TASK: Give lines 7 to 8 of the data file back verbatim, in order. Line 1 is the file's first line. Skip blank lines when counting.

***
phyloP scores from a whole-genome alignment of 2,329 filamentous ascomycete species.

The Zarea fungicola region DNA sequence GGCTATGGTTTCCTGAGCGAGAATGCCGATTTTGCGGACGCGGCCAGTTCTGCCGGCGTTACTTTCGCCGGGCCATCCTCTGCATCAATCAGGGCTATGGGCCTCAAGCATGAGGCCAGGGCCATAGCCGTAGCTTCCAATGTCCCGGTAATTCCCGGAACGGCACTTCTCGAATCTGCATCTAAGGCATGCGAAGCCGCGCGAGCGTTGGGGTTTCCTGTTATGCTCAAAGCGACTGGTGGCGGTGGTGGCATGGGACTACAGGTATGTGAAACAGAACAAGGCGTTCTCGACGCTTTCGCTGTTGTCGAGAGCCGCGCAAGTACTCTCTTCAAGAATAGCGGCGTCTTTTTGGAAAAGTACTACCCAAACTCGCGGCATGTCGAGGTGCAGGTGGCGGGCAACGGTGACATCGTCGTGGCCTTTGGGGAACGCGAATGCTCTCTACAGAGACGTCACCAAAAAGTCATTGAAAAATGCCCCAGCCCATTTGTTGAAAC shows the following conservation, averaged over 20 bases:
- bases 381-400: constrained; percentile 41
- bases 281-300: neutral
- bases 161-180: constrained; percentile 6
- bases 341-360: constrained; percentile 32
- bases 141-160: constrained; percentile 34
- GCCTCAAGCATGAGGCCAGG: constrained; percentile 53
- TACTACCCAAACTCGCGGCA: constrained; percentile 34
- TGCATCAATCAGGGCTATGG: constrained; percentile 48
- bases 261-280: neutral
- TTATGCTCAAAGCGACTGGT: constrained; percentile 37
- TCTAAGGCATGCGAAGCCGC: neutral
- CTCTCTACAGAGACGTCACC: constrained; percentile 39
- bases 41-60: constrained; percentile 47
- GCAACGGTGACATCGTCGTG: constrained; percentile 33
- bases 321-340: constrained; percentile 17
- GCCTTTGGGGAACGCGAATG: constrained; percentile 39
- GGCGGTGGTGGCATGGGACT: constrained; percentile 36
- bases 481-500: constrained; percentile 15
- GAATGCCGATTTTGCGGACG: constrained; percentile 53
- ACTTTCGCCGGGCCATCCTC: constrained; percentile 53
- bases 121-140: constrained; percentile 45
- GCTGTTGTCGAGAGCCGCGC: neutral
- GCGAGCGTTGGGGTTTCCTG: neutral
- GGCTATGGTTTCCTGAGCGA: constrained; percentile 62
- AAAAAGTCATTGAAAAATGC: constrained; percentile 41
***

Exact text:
- bases 141-160: constrained; percentile 34
- GCCTCAAGCATGAGGCCAGG: constrained; percentile 53